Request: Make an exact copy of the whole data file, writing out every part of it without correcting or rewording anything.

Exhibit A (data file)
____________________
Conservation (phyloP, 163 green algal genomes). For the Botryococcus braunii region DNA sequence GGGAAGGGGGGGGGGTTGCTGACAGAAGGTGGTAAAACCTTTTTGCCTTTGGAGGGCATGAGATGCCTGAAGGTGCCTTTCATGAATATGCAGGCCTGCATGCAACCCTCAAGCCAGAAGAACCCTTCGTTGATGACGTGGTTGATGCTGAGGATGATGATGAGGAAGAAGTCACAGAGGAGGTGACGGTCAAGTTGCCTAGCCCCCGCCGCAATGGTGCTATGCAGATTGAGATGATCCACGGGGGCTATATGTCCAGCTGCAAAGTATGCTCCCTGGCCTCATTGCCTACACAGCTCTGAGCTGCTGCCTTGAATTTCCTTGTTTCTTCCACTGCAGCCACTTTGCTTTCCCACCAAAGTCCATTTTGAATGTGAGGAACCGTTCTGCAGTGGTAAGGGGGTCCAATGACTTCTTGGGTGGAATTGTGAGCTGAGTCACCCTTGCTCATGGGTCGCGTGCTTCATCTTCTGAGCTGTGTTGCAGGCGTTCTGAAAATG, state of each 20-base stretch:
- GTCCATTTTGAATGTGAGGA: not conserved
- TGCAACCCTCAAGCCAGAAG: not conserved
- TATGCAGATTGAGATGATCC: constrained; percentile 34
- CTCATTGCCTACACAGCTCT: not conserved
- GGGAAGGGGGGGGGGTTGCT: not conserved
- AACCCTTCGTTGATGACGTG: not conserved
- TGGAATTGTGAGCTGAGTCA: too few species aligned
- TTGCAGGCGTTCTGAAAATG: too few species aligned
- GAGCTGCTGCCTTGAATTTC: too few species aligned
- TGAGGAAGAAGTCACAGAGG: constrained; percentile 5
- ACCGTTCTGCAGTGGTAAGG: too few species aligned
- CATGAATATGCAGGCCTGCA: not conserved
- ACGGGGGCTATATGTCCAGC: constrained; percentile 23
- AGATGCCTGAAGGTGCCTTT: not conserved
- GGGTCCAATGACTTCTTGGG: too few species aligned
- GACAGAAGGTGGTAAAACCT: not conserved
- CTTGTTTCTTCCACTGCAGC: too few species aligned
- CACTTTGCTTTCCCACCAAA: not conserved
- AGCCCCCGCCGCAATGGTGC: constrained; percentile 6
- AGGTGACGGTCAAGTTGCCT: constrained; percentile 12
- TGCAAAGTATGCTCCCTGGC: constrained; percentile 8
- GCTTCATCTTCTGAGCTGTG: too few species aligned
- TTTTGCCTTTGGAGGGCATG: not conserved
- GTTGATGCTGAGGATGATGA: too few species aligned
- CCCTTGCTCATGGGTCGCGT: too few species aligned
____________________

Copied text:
Conservation (phyloP, 163 green algal genomes). For the Botryococcus braunii region DNA sequence GGGAAGGGGGGGGGGTTGCTGACAGAAGGTGGTAAAACCTTTTTGCCTTTGGAGGGCATGAGATGCCTGAAGGTGCCTTTCATGAATATGCAGGCCTGCATGCAACCCTCAAGCCAGAAGAACCCTTCGTTGATGACGTGGTTGATGCTGAGGATGATGATGAGGAAGAAGTCACAGAGGAGGTGACGGTCAAGTTGCCTAGCCCCCGCCGCAATGGTGCTATGCAGATTGAGATGATCCACGGGGGCTATATGTCCAGCTGCAAAGTATGCTCCCTGGCCTCATTGCCTACACAGCTCTGAGCTGCTGCCTTGAATTTCCTTGTTTCTTCCACTGCAGCCACTTTGCTTTCCCACCAAAGTCCATTTTGAATGTGAGGAACCGTTCTGCAGTGGTAAGGGGGTCCAATGACTTCTTGGGTGGAATTGTGAGCTGAGTCACCCTTGCTCATGGGTCGCGTGCTTCATCTTCTGAGCTGTGTTGCAGGCGTTCTGAAAATG, state of each 20-base stretch:
- GTCCATTTTGAATGTGAGGA: not conserved
- TGCAACCCTCAAGCCAGAAG: not conserved
- TATGCAGATTGAGATGATCC: constrained; percentile 34
- CTCATTGCCTACACAGCTCT: not conserved
- GGGAAGGGGGGGGGGTTGCT: not conserved
- AACCCTTCGTTGATGACGTG: not conserved
- TGGAATTGTGAGCTGAGTCA: too few species aligned
- TTGCAGGCGTTCTGAAAATG: too few species aligned
- GAGCTGCTGCCTTGAATTTC: too few species aligned
- TGAGGAAGAAGTCACAGAGG: constrained; percentile 5
- ACCGTTCTGCAGTGGTAAGG: too few species aligned
- CATGAATATGCAGGCCTGCA: not conserved
- ACGGGGGCTATATGTCCAGC: constrained; percentile 23
- AGATGCCTGAAGGTGCCTTT: not conserved
- GGGTCCAATGACTTCTTGGG: too few species aligned
- GACAGAAGGTGGTAAAACCT: not conserved
- CTTGTTTCTTCCACTGCAGC: too few species aligned
- CACTTTGCTTTCCCACCAAA: not conserved
- AGCCCCCGCCGCAATGGTGC: constrained; percentile 6
- AGGTGACGGTCAAGTTGCCT: constrained; percentile 12
- TGCAAAGTATGCTCCCTGGC: constrained; percentile 8
- GCTTCATCTTCTGAGCTGTG: too few species aligned
- TTTTGCCTTTGGAGGGCATG: not conserved
- GTTGATGCTGAGGATGATGA: too few species aligned
- CCCTTGCTCATGGGTCGCGT: too few species aligned